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Vietnam to Ban Advertising for Alcoholic Beverages Stronger Than 15%

According to a proposal, beverages with higher than 15% alcohol content would be banned from promotions of any kind. Advertisements of weaker drinks would also face strict regulations.

Tran Thi Trang, Deputy Head of the Ministry of Health's Legal Department, explained the proposed changes at a meeting on May 25.

“Vietnam has been considered an interesting beer market. But we currently do not have strict regulations to restrict the consumption among children and teenagers, who now have all-time access to beer advertisements,” said Trang, as reported by VnExpress.

Dr. Nguyen Huy Quang, the head of the same department, shared a similar concern. In an interview with Kinh Te Do Thi, he mentioned that 85 government documents deal with alcohol, but the 33 that deal with advertising regulations only cover production and sales.

“There is a considerable vacuum when it comes to regulations strictly pertaining to the detrimental effects of alcohol,” Dr. Quang said in Vietnamese.

Over the last five years, Vietnam’s average annual alcohol consumption has increased significantly, from 3.8 to 6.6 liters, while the world average has remained stable, at around 6.1 liters. The number of adolescent consumers has also risen by 10%, contributing to a 74% increase in the nation’s rate of alcohol consumption over the last 15 years.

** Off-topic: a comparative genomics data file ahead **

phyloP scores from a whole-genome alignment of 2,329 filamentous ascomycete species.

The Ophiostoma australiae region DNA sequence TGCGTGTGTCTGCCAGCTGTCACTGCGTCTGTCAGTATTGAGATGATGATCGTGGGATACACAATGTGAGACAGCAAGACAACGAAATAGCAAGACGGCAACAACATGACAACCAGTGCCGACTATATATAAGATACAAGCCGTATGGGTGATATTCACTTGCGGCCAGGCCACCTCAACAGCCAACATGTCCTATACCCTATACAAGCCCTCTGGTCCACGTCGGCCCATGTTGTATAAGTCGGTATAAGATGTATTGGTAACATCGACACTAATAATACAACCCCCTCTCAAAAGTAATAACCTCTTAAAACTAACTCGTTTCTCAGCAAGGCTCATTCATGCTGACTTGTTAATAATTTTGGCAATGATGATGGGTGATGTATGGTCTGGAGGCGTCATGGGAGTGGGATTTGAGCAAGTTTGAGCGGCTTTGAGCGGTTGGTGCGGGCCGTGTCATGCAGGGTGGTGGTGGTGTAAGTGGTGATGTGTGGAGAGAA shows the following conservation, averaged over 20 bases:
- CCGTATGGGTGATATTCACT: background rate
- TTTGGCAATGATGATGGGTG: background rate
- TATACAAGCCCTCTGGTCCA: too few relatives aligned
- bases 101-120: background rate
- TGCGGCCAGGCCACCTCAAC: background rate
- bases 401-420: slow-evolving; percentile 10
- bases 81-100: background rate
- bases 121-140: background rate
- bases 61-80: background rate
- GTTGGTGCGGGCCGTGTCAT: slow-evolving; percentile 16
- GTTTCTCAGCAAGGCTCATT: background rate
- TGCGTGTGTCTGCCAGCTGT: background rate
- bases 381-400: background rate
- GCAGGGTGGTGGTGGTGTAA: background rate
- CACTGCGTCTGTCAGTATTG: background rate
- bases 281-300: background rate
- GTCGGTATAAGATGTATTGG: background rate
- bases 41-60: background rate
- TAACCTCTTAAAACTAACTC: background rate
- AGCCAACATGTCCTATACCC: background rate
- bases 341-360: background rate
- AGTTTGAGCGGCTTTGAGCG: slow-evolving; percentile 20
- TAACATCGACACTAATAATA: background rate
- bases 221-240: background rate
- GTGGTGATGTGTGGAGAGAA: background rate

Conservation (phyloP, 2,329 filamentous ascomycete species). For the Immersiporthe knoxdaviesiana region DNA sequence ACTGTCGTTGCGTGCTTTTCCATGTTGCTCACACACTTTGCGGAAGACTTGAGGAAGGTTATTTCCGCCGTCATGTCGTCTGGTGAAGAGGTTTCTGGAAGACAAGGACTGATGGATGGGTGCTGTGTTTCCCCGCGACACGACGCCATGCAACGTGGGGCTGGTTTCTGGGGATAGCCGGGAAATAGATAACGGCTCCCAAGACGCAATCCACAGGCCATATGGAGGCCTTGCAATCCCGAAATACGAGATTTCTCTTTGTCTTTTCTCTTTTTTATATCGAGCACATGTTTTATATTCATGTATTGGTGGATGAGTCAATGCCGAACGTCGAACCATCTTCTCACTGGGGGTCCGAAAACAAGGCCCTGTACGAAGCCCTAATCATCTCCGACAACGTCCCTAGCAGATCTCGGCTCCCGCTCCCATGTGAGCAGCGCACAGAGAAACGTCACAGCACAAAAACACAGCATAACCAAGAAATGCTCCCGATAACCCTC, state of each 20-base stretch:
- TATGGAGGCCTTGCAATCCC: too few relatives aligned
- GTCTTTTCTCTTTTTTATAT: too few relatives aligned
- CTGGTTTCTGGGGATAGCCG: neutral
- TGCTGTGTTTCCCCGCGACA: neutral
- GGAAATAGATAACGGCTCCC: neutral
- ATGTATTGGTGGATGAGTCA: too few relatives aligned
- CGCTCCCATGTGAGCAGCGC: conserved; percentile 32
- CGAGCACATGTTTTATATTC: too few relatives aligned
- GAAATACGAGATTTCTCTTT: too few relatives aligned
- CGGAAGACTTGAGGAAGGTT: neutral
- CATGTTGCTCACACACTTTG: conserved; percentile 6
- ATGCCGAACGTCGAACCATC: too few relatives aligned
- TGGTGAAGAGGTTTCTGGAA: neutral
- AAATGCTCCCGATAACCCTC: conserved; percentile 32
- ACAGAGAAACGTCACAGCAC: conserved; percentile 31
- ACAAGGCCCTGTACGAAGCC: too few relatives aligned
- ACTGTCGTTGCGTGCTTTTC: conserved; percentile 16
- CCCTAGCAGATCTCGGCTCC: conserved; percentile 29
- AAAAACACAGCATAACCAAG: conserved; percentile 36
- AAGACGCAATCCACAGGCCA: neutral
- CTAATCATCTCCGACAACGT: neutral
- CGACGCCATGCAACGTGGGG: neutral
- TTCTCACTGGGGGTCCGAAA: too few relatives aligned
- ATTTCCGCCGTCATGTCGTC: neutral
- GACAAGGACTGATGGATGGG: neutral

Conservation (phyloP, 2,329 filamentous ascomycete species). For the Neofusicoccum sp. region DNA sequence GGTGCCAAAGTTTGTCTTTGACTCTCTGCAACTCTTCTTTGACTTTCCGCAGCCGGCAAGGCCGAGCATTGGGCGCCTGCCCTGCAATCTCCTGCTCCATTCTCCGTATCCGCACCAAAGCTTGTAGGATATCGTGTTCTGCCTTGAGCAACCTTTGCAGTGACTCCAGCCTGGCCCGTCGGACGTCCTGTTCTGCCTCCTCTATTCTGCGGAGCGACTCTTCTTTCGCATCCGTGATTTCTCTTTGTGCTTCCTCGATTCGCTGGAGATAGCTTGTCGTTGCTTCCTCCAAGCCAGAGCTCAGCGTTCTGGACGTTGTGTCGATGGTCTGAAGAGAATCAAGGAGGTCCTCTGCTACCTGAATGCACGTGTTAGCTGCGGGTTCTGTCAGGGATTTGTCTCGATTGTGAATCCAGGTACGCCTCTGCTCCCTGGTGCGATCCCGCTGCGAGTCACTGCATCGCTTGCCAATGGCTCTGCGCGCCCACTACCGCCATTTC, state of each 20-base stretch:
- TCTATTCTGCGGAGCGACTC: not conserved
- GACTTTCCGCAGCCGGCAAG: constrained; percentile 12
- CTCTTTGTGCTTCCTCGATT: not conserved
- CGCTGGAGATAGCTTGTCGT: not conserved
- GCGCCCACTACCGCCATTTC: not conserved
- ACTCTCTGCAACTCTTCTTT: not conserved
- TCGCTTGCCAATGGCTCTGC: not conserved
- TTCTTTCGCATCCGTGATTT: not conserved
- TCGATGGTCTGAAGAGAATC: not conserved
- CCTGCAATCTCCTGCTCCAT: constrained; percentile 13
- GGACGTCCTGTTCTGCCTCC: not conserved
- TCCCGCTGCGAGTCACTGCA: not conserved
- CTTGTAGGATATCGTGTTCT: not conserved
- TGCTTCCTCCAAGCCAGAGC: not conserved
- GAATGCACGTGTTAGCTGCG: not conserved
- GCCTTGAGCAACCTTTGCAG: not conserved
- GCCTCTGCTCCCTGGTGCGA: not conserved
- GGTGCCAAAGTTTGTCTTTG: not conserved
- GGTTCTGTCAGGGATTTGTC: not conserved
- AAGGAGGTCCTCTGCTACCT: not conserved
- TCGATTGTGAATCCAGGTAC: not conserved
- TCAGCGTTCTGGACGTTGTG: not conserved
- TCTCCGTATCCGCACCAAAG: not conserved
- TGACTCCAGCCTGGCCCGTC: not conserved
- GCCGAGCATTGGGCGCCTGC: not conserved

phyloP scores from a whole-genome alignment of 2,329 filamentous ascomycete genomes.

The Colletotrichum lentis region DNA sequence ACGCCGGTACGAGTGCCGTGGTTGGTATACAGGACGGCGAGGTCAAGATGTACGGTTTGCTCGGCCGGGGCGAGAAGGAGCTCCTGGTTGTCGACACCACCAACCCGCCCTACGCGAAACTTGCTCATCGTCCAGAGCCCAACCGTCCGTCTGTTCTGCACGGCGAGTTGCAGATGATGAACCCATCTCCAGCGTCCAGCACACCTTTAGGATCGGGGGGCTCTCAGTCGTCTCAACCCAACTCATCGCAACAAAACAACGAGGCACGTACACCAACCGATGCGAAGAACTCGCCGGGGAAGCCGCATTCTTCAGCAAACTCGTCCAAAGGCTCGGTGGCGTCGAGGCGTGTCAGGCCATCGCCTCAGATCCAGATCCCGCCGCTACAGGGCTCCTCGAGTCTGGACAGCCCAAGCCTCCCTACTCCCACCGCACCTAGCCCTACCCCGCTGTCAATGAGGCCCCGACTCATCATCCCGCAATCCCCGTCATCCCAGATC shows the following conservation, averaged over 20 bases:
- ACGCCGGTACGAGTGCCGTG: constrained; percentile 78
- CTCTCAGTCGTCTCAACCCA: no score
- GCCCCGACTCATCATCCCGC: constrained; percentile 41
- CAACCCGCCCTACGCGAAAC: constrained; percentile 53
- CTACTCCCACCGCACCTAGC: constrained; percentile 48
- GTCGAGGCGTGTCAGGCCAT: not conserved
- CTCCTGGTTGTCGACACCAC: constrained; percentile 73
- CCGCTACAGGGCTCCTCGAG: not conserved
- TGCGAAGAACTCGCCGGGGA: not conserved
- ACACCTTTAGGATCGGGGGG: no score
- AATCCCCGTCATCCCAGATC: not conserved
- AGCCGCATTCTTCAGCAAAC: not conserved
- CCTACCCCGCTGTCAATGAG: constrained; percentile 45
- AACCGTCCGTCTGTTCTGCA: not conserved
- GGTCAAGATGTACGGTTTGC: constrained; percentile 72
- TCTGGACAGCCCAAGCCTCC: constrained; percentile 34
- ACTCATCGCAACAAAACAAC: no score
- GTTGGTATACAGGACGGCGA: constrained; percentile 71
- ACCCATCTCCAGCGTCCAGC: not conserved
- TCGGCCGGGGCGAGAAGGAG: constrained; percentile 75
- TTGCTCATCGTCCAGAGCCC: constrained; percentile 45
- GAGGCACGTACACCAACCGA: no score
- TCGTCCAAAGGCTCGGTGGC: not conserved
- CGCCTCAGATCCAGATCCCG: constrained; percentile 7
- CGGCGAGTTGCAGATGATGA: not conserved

Vietnam now has the second-highest rate of alcohol consumption in Southeast Asia, and this is impacting public health. It is claimed that 40% of road crashes occur as a consequence of drunk driving, while other health complications resulting from excessive drinking include liver failure, cardiovascular disorders and cancer.

Trang clearly believes the potential new laws will help improve the health of Vietnamese people. She claims that 20 countries that have previously implemented similar changes have seen, on average, an 8% decrease in alcohol consumption. Compared to countries that only ban wine advertisements, those banning both wine and beer found their citizens were 11% less likely to drink alcohol and 23% less likely to die in a traffic accident.

The proposal follows another earlier this year that aimed to curb late-night drinking. The draft legislation for each will be reviewed by lawmakers this October.

[Photo via Reuters]

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